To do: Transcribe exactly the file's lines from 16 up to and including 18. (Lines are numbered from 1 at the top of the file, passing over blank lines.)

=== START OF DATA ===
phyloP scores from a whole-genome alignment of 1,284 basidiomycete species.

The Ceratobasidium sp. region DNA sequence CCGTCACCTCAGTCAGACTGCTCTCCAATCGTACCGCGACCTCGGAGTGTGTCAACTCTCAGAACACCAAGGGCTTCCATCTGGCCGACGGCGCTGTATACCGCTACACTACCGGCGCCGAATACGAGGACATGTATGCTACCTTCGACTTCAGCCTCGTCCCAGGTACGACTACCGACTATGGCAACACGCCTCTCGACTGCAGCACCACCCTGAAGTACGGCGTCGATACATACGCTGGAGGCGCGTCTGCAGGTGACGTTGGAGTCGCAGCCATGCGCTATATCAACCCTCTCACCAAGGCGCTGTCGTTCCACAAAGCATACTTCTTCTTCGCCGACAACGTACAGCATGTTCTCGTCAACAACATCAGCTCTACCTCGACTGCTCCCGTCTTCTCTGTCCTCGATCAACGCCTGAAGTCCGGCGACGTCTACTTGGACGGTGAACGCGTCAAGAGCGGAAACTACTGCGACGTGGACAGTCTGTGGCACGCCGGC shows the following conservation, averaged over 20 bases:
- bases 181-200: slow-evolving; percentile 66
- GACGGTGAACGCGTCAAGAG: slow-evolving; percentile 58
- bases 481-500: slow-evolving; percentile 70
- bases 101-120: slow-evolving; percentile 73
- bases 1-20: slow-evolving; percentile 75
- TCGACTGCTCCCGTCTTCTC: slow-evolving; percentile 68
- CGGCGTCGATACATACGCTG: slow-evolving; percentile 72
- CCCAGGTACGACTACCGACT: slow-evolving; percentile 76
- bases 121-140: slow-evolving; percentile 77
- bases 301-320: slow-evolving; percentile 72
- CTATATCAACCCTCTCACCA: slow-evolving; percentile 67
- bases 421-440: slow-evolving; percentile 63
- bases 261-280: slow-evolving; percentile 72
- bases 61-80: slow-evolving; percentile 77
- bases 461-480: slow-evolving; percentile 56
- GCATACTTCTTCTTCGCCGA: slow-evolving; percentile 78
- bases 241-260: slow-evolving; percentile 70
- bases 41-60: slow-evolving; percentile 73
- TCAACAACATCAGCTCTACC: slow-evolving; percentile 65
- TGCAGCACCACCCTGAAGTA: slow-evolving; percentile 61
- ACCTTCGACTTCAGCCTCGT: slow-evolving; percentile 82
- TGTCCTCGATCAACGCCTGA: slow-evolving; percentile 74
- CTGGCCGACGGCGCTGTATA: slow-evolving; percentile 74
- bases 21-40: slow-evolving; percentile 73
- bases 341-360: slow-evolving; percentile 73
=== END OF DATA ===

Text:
- bases 61-80: slow-evolving; percentile 77
- bases 461-480: slow-evolving; percentile 56
- GCATACTTCTTCTTCGCCGA: slow-evolving; percentile 78